(ii) proprietary value that may be exchanged reciprocally for proprietary value specified in the preceding item with an unspecified person and that may be transferred using an electronic data processing system.
"Currency Denominated Assets" means any assets that are denominated in Japanese or other foreign currency. Such assets do not fall within the Virtual Currency definition. For example, prepaid e-money cards usually fall under Currency Denominated Assets. If a coin issued by a bank is guaranteed to have a certain value of fiat currency, such a coin is unlikely to be treated as Virtual Currency but rather as Currency Denominated Assets (for detail. please see No.22 below).
14.2 Definition of Virtual Currency Exchange Services
The term “Virtual Currency Exchange Services” means any of the following acts carried out as a business:
(i) sale and purchase of Virtual Currency or exchange of Virtual Currency for other Virtual Currency;
(ii) intermediary, brokerage or delegation for the acts listed in (i) above; or
(iii) management of users’ money or Virtual Currency in connection with the acts listed in (i) or (ii) above.
A person so registered with the JFSA is called a Virtual Currency Exchange Service Provider. Only Virtual Currency Exchange Service Providers may engage in Virtual Currency Exchange Services. A Foreign Virtual Currency Exchange Service Provider who did not register with the JFSA is prohibited from soliciting items (i) through (iii) above to persons in Japan. Advertisements in the website of Foreign Virtual Currency Exchange Service Provider fall under the definition of solicitation, except where reasonable measures (such as prevention of access from Japan by blocking the Japanese IP address and disclaimer language cautioning that residents of Japan cannot participate in the transaction) have been taken so that the advertisements will not lead to transactions related to Virtual Currency Exchange with persons in Japan.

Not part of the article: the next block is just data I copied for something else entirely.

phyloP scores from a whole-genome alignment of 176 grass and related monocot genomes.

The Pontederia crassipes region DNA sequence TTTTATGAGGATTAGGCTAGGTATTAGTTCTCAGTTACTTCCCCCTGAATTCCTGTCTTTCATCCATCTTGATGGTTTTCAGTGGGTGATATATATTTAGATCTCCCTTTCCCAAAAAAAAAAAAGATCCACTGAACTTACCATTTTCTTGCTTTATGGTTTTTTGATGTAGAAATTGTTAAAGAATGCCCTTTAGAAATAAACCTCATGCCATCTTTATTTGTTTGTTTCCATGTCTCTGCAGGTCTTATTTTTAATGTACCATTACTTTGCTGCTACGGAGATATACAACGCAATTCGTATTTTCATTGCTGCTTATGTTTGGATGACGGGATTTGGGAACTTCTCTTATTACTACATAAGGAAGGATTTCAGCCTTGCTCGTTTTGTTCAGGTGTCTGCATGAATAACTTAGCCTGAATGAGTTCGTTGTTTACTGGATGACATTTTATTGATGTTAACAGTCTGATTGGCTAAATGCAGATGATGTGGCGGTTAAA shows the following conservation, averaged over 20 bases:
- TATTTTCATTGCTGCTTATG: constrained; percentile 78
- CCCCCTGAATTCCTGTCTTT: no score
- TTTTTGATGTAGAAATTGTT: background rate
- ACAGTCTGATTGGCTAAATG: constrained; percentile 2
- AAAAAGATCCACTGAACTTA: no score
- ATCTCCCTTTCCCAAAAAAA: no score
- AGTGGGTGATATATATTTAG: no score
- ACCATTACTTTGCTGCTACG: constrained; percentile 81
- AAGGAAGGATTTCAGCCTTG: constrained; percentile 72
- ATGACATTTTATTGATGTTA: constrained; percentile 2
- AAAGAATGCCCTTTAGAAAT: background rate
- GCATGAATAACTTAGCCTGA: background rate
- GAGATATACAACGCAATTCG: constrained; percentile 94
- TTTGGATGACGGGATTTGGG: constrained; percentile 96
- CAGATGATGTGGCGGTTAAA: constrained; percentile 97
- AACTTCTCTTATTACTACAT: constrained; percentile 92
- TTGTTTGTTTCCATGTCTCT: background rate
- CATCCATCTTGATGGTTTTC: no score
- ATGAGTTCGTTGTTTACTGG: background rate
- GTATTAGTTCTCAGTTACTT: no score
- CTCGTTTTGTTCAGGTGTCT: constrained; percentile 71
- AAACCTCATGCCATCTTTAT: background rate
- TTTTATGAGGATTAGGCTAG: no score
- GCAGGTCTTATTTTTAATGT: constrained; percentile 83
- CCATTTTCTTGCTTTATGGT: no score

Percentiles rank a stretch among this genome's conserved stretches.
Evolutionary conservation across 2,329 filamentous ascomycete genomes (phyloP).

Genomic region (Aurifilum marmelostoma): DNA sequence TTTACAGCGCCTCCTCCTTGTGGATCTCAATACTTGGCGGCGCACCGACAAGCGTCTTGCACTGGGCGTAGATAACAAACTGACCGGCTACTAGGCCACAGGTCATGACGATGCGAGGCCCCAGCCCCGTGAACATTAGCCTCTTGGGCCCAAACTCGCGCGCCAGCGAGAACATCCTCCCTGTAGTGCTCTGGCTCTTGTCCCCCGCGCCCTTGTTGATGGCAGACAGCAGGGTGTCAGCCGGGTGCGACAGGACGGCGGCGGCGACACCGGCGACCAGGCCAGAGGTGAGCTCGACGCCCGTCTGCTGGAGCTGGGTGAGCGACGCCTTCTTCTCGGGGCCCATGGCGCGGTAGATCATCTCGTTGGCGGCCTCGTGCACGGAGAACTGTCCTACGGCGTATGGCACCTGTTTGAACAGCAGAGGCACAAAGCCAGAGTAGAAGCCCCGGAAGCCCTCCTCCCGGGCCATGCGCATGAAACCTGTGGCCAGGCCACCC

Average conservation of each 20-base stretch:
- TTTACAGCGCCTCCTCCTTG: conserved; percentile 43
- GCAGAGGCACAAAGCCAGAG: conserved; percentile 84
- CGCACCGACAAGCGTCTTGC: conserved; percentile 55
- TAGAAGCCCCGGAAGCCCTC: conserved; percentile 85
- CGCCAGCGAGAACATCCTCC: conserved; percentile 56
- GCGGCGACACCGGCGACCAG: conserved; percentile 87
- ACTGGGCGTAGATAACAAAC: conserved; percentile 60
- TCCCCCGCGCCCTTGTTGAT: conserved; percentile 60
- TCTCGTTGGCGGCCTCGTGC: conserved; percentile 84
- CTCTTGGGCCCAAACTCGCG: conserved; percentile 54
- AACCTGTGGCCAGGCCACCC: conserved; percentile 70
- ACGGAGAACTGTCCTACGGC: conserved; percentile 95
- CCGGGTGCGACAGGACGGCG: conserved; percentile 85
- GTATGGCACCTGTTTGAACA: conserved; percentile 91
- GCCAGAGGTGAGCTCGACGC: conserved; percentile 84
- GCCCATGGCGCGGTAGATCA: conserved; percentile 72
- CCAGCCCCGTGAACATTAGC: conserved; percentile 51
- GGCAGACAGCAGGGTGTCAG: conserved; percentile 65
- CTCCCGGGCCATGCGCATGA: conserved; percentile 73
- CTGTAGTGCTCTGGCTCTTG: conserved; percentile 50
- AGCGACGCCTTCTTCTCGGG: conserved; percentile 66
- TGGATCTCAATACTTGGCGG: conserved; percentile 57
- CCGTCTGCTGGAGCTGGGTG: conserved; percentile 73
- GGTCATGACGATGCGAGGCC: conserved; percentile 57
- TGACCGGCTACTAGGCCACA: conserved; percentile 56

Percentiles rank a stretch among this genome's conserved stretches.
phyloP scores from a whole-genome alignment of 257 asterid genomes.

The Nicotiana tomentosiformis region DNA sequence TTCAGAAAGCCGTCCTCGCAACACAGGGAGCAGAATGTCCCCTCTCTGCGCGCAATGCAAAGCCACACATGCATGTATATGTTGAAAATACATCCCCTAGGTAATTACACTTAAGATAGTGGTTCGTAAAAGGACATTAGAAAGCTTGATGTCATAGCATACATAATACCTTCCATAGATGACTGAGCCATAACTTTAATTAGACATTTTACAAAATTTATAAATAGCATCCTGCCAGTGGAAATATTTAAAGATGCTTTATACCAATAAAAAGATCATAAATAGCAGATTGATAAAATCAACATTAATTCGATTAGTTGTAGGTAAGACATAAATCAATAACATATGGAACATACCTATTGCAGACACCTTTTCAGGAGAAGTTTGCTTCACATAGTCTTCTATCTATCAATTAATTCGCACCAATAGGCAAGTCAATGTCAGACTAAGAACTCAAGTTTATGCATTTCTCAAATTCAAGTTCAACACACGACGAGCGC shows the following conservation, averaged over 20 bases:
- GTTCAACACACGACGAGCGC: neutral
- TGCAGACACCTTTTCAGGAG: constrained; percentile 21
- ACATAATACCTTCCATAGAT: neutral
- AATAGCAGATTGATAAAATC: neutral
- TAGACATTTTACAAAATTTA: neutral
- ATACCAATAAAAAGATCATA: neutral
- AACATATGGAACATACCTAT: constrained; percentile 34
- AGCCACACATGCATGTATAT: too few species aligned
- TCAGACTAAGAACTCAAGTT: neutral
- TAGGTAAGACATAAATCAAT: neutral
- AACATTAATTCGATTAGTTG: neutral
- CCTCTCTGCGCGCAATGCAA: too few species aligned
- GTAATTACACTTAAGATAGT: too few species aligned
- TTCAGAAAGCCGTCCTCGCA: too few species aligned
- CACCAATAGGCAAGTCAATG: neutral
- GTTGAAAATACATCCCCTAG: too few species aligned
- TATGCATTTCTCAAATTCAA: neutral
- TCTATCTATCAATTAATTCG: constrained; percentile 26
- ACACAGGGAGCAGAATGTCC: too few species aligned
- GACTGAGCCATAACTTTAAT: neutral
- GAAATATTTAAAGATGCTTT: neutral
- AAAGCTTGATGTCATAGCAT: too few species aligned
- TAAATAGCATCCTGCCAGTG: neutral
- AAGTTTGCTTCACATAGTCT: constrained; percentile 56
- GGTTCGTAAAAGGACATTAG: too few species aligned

The applicant must be (i) a stock company (kabushiki-kaisha), or (ii) a Foreign Virtual Currency Exchange Service Provider which has an office and representative(s) in Japan. Accordingly, any foreign entity wishing to register as a Virtual Currency Exchange Service Provider with the JFSA must establish either a subsidiary (in the form of kabushiki-kaisha) or a branch in Japan.
In addition, the applicant must have (a) sufficient financial basis (minimum capital amount of JPY10 million and a positive net assets amount), (b) a satisfactory organizational structure and certain systems to conduct the Virtual Currency Exchange Service appropriately and properly, and (c) certain systems to ensure compliance with relevant laws and regulations.
In accordance with Article 30 of the Fintech Law, a digital asset is ‘the representation of value recorded electronically and used by the public as a means of payment for all types of legal acts and whose transfer can only be carried out by electronic means, without the virtual asset being understood as a legal tender currency in the national territory, a foreign exchange or any other asset denominated in legal tender or foreign currency’.